An 80 year-old man with history of hypertension, remote cerebrovascular accidents (CVA), and multiple admissions for syncope and orthostatic hypotension presented with sudden syncope, hypotension, and acute respiratory failure requiring intubation. Vital signs were notable for hypotension that responded to intravenous fluids. Initial exam, laboratory evaluation, and radiology results were negative for any cardiopulmonary, metabolic, or infectious processes, but did show aneurysmal dilation of the ascending aorta. He was easily extubated the next day with normal vital capacities. Exam off sedation was pertinent for Argyll Robertson pupil, horizontal nystagmus, action tremor of the upper extremities, and Charcot joints. MRI/MRA showed patency of a once-occluded left anterior cerebral artery, multiple old lacunar strokes, and subacute complete occlusion of the vertebrobasilar system. Meningovascular (MV) syphilis was considered and rapid plasma reagin was reactive with a titer of 1:32 and confirmatory fluorescent treponemal antibody (Ab) was reactive, confirming a diagnosis of syphilis. The patient refused lumbar puncture and was empirically treated for neurosyphilis (NS) with penicillin (PCN) G and oral probenacid for 14 days.
Syphilis, a sexually transmitted disease caused by treponema pallidum, is known as the great imitator due to its variety of clinical presentations. Late symptomatic infection, or tertiary syphilis, can involve cardiovascular or neurologic systems. MV NS is the most prevalent form of NS and can cause acute ischemic stroke from cerebral arteritis, though is rarely considered as a possible etiology of CVA in older patients. Studies suggest young patients with CVA should be screened for NS, however the average age of patients admitted for CVA and found to have MV syphilis was 72 years. Given the increasing rates of syphilis infection, NS should be considered in all patients presenting with CVA, particularly those with risk factors for infection and other clinical findings suggestive of tertiary syphilis.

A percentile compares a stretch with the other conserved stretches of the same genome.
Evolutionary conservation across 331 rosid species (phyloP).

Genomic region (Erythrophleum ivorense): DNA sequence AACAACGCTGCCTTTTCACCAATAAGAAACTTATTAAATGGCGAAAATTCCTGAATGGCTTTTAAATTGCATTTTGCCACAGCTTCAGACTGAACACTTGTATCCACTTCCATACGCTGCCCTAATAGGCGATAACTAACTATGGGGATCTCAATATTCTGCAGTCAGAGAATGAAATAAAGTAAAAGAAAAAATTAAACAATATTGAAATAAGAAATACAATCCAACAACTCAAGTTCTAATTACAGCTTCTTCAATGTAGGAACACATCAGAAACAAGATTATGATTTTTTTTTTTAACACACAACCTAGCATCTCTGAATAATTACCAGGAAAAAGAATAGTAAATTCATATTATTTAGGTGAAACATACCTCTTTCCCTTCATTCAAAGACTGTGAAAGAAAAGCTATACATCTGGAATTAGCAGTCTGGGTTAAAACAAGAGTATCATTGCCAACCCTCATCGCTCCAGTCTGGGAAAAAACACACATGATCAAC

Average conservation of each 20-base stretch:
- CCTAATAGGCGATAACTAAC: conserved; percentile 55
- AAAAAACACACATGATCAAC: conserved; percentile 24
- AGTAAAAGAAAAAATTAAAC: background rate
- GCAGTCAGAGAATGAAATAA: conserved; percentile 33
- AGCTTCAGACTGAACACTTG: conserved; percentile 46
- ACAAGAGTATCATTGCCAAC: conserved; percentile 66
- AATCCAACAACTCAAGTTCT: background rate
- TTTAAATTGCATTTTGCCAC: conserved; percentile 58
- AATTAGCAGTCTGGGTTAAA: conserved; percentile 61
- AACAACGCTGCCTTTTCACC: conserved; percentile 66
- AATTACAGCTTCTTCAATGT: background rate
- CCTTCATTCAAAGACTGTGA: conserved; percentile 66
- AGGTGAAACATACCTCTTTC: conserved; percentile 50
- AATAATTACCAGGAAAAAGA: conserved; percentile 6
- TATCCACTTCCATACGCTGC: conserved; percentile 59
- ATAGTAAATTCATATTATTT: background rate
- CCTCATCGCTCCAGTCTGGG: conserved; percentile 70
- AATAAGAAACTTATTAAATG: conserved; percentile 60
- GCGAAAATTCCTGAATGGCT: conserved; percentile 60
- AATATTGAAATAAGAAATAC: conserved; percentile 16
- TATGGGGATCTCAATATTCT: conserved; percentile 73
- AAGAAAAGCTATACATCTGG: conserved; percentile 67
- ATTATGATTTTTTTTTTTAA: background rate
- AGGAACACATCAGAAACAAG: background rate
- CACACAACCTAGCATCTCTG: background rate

This case highlights the wide variety of presenting symptoms found in NS. The MV CVA phenotype was recurrent syncope and respiratory failure from vertebrobasilar insufficiency. Findings of tabes dorsalis and ascending aortic aneurysm led to the diagnosis of tertiary syphilis. NS is typically diagnosed by cerebrospinal fluid (CSF) pleocytosis, elevated protein and VRDL titers, however these findings are not highly sensitive or specific. NS may be presumed with positive serum treponemal antibody tests and clinical findings of tertiary syphilis. Given the low cost and risk associated with PCN, empiric treatment is a reasonable approach to patients with suspected NS without CSF analysis.
NS should be considered in all patients with CVA, particularly those with risk factors for infection or with findings of tertiary syphilis. Prompt diagnosis can allow for treatment and prevention of catastrophic neurovascular consequences.
To cite this abstract:Gonzales H, Karlen N. Neurosyphilis: Keep in Mind for Patients with Strokes. Abstract published at Hospital Medicine 2015, March 29-April 1, National Harbor, Md. Abstract 530. Journal of Hospital Medicine. 2015; 10 (suppl 2). https://www.shmabstracts.com/abstract/neurosyphilis-keep-in-mind-for-patients-with-strokes/. Accessed April 4, 2020.